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I just posted about my dog - Lucy - being very anxious.. this is "part B" regarding Lucy as this is not, per se, related to the puppy but to another aspect of her anxiety.

I adopted Lucy when she was about 5 months old ; she came as a rescue, and had been msitreated until then. Her first or second car ride (not with me) was traumatic for her, and she has never done well in the car (slobbering, panting) but, slowly but surely, she improved. Until we moved that is. It so happens that we moved to the area where she was adopted from, and where she spent 5 days in the shelter... By then she was 2,5 so 2 years had gone by, yet the day we drove here, as we were almost in town she suddenly and unexpectedly pooped in the car. Something she had NEVER done before. Such was her fear, I suspect she recognized the road/smell or something related to this area.

3 years have gone by since then. She is fine at home / in the garden / on walks. But EVERYTIME she has been in the car, since that one day, she has pooped... Just to take her to the vet 10 minutes away is a chore, and I travel equipped... She poops on the drive out, once we have completed our outing, she is fine on the way home. Or at least, WAS. Our last outing, I drove us 15 minutes from home (she pooped) so we could go for a walk (which was fine). On the way home, she PEED in the car, something completely new.

This has made it impossible for me to take her on pleasure outings, which I know she would enjoy. I used to have a dog years ago who urinated out of fear, and somehow over time she overcame the fear and we traveled all over Europe together in the car. Lucy on the other hand just seems to be getting worse... Hers is fear and anxiety, not motion sickness --

has anyone ever had this problem, and/or any ideas on how to help her ? I would love to take her out more, SHE would love it too, if only we can actually get in the car...

Thank you
 

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Use a crate so the mess is contained. That helps a lot. Whether you express it or not she knows you are upset when she eliminates in the car. So much easier to clean a crate than then car.

Max was extremely afraid of the car as well as being car sick. Over the years he finally got over it and would actually ask if we were going to drive somewhere. Made my heart melt let me tell you!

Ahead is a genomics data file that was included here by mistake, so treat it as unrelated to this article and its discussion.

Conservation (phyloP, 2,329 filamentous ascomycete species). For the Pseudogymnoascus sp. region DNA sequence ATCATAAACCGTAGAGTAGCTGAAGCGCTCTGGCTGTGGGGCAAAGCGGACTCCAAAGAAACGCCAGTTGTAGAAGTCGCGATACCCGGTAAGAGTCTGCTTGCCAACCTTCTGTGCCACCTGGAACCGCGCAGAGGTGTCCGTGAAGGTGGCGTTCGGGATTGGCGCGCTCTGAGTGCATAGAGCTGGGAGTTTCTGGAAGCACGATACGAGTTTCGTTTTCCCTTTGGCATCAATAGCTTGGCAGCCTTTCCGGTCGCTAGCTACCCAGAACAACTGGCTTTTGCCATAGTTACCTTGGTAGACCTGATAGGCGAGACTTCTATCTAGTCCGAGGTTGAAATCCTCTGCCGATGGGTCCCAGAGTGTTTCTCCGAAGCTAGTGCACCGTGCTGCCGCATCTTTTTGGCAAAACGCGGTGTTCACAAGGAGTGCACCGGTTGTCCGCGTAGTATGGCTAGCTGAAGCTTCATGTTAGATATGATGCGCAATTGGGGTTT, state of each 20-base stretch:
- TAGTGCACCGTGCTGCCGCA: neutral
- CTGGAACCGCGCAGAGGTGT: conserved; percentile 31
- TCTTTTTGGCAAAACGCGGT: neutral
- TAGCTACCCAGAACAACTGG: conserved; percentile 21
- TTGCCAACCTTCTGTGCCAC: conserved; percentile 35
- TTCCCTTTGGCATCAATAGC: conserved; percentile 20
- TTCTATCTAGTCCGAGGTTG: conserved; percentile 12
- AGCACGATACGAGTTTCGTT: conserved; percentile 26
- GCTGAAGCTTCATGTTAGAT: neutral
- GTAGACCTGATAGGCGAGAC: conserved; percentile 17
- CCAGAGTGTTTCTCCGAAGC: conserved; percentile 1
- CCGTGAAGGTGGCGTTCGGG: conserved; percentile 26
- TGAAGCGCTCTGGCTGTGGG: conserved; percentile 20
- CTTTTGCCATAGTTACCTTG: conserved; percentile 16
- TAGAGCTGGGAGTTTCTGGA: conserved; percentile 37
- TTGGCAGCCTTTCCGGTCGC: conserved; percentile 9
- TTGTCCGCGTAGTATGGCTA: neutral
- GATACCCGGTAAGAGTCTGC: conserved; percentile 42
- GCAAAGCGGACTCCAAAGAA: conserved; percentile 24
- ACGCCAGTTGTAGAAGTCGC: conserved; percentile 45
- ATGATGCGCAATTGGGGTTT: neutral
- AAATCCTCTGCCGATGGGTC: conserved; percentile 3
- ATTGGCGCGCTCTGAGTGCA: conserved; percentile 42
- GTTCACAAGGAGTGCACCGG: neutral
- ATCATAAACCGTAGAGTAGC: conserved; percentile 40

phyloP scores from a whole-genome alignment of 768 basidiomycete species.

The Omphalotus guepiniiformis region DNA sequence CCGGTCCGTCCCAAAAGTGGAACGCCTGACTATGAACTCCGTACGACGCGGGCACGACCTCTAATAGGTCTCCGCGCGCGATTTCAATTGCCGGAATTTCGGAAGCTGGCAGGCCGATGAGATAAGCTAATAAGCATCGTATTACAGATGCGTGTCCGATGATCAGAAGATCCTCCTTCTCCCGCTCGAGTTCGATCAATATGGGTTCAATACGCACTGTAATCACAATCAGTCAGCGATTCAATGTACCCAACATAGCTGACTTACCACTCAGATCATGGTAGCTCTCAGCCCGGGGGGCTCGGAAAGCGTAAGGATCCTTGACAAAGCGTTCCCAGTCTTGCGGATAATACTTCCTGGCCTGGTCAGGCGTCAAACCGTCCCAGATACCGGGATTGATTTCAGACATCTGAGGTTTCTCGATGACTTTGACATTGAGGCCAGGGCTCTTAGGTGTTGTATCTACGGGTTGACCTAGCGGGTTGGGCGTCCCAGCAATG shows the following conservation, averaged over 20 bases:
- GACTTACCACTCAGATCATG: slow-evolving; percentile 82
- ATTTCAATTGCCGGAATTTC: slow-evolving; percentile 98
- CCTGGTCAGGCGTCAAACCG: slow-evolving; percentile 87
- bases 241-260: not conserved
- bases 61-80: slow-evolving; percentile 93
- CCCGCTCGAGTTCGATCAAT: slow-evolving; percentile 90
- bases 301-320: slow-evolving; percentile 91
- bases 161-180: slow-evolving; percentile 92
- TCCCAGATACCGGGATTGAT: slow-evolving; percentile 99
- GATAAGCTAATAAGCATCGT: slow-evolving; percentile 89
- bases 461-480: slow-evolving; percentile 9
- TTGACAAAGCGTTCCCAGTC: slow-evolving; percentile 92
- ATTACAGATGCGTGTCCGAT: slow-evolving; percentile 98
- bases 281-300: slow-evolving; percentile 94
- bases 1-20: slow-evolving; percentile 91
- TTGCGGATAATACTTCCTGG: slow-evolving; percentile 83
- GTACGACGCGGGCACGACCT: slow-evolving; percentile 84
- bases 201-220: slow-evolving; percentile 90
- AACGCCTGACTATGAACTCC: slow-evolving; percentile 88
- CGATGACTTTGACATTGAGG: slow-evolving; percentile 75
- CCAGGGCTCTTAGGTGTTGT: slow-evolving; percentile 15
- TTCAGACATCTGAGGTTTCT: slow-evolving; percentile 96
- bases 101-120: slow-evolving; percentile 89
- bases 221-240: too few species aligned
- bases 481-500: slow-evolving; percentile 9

Since he was destined to do agility with me which means lots of trips to classes and trials I trained him to approach and get in on his own. Took his dinner and a clicker to the car with him on a long line so he could move around as he pleased. Sat down and clicked when he moved towards or looked at the car. After the click I rolled a kibble away from the scary car. That makes the reward the food plus getting to get away from the scary object. As time went on I opened the door and shaped getting in the car then started working on starting the car, moving it down the driveway and around the block. None of this did anything for his car sickness but he was able to get in on his own and was happy to go places. Occasionally he would get 'stuck' and be unable to get in. I'd circle him around for another try or put him in the car, have him jump out and attempt to get back in. Much praise and cookies forever for his bravery too.

I'd do all that and confine your drives to the same area she is comfortable walking for now so there's nothing strange about what is going on outside the car. Do things like feed her in the car, maybe do nosework and hide bits of treats in there, drive to the park that's 1/2 mile away sometimes and just get in and out then go for a walk. Make it just part of life.
 

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Have you talked to your vet about situational, short-acting anxiety medications?

My younger dog has pretty bad car anxiety - to the point where as soon as she got in it, she would just sit there and shake, and refuse all food (roasted chicken, hot dogs, liver...). We tried the thundershirt, natural remedies, even modifying my driving route (stopped taking the freeway) and nothing made any permanent difference. What has made a difference is stopping all unnecessary car rides, starting anti-anxiety medication, and slowly working a full desensitisation protocol.
 
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